How different are the newly enfranchised Japanese voters?

According (jp) to two concurrently implemented Yomiuri Shimbun surveys, not significantly different. But there are a few ‘highlights.’
Yomiuri May 2016
Comment: 60 percent of 18-19 year old respondents could not bring themselves to select a party they have a favourable opinion of, even when pushed to consider them in comparison!  (NB: SDP and other parties at 0 or 1%). In most questions in this survey, the newly enfranchised seem about as optimistic and as pessimist (read: pessimistic) as the general population on the state of Japan’s politics.
Nuclear Energy
Comment: While clearly public opinion overall still works against the current government’s nuclear energy policy, I do think it is interesting that just over 30% of 18-19 year old respondents wouldn’t mind a return to pre-disaster levels of nuclear energy or higher. Perhaps climate change concerns outweigh nuclear risk for some?
Constitution Amendment
Comment: It seems that the reduction of voting age that some constitutional revisionists hoped would facilitate constitutional change may well backfire. In this survey, 18-19 year old respondents were also less approving of last year’s ‘collective self-defense’ security legislation (63% vs 57% for the over 20 sample).
Favourability towards constitutional revision ‘in general’ is normally well over 50 percent, often in the 60 percent range. The only time this has not been the case since the 1990s has been…when Abe has been in power (both times). Favourability towards Article 9 revision specifically has dropped (jp) from the high 30s/low 40s to the 20 percentage point range! (in some (jp) cases).
This might also be to do with Abe’s incumbency, but I suspect also that with the passage of the security legislation many moderates may not see a strong argument for going further. After all, Abe got (a sort of ) collective self-defense, and nobody strongly believes (jp) that the SDF is unconstitutional anyway.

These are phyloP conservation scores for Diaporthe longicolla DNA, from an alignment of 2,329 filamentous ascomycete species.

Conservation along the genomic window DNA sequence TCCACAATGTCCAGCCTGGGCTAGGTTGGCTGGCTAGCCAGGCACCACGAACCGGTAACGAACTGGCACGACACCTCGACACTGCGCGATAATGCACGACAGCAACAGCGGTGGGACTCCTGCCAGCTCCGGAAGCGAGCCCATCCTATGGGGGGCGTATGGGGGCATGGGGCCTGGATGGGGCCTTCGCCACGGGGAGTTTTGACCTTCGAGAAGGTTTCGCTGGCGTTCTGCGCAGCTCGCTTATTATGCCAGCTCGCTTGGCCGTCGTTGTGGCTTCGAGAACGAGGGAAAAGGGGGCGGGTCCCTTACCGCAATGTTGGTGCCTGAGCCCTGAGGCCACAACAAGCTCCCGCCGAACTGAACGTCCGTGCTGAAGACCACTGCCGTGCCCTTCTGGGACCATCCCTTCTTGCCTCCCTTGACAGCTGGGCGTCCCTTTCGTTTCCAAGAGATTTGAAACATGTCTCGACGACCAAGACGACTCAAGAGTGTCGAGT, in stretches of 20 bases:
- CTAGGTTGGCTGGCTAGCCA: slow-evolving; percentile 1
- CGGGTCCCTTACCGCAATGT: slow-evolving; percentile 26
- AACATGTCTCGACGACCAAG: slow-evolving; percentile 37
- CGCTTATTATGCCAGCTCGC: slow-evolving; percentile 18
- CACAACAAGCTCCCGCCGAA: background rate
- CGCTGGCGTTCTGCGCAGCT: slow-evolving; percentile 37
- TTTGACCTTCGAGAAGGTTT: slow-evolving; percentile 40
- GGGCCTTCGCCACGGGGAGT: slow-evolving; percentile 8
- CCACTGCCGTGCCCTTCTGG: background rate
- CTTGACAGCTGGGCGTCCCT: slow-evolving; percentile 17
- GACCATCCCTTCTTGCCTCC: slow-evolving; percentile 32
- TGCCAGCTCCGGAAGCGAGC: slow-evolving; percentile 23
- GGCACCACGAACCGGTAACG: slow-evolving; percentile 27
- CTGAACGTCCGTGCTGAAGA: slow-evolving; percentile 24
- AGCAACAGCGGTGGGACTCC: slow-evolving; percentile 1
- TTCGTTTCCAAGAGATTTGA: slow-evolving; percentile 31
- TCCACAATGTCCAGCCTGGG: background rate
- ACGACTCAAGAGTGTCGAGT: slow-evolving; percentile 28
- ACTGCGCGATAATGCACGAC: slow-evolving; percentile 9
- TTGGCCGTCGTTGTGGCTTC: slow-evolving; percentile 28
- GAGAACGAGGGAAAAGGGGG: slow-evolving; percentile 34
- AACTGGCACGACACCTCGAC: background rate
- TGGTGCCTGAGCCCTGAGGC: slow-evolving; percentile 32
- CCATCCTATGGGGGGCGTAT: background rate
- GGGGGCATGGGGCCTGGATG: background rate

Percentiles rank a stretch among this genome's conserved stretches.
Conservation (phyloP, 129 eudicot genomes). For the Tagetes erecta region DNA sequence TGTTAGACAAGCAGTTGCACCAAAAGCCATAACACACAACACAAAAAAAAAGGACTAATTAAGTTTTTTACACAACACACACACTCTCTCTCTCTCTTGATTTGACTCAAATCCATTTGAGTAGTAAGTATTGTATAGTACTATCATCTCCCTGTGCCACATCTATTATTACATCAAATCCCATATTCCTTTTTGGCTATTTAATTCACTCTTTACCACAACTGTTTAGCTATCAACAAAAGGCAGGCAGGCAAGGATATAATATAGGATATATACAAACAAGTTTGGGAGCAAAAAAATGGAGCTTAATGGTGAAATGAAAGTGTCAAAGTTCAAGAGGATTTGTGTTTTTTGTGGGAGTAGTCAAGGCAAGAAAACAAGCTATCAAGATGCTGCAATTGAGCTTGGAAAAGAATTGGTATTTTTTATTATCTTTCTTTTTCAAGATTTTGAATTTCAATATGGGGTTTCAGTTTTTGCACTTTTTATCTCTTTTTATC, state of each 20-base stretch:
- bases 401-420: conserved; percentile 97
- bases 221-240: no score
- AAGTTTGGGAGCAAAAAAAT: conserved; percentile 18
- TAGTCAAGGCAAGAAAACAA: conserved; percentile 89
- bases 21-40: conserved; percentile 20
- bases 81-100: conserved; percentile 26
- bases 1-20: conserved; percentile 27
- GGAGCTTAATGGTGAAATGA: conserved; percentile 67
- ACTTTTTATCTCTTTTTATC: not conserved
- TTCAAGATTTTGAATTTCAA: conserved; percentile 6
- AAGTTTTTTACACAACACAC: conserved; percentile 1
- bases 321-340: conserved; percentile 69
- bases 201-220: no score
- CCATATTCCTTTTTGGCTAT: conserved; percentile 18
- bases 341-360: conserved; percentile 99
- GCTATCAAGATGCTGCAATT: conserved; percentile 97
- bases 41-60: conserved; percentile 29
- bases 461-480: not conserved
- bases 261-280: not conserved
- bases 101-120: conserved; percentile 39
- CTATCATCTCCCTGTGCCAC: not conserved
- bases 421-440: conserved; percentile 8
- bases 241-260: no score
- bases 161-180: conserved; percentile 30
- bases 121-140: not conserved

International Dispute Engagement
Comment: This poll question is interesting because of the wording regarding Japan concerning itself with ‘resolving international disputes’, which echoes the wording of a certain Article 9. Usually these questions are worded in terms of diplomatic engagement or ‘international contribution’ rather than ‘international dispute resolution’ and get a more favourable response. That said, there is not a strong desire for increased isolationism.
Kind of Country
Comment: The Japanese public loves welfare and peace. Taken together, these poll questions would suggest some public caution of the ‘proactive contribution to peace’ narrative in terms of the nation security and values promotion aspects emphasized by the current government.
Immigration
Comment: I have been paying attention to polls on attitudes to immigration in Japan for some time, and it always strikes me how responses to immigration questions can vary considerably (more than others) depending on wording and choices given. Certainly there is a hardcore faction that is virulently against an immigration policy no matter what, but from time to time there are polls that suggest there might not be quite the antipathy to certain types of immigration emphasized in the media narrative on Japan. In this case, 68% of 18-19 year old respondents, and 51% for the rest of the sample, either decisively or cautiously agree with accepting ‘committed’ foreigners. The number of foreign residents has been steadily increasing anyway, and ‘we’ haven’t wrecked the place yet.
Neo-Liberalism
Comment: Japanese are clearly not ‘neo-liberals.’
Both surveys used a stratified two-stage random sampling method, were administered by post at the end of March, and targeted sample sizes of 2000 potential voters. The 18 and 19 year old survey attained a response rate of 55%, while the over 20 survey attained a response rate of 65% by the May 6 cut-off date. 

4 thoughts on “How different are the newly enfranchised Japanese voters?

  1. Pingback: Can Japan’s opposition parties compete? | East Asia Forum

  2. Pingback: Can Japan’s opposition parties compete? | EU-Asia Economic Governance Forum

  3. Pingback: Can Japan’s Opposition Parties Compete? · Global Voices

  4. Pingback: Can Japan’s Opposition Parties Compete? | Complete World News

Leave a Reply

Fill in your details below or click an icon to log in:

WordPress.com Logo

You are commenting using your WordPress.com account. Log Out / Change )

Twitter picture

You are commenting using your Twitter account. Log Out / Change )

Facebook photo

You are commenting using your Facebook account. Log Out / Change )

Google+ photo

You are commenting using your Google+ account. Log Out / Change )

Connecting to %s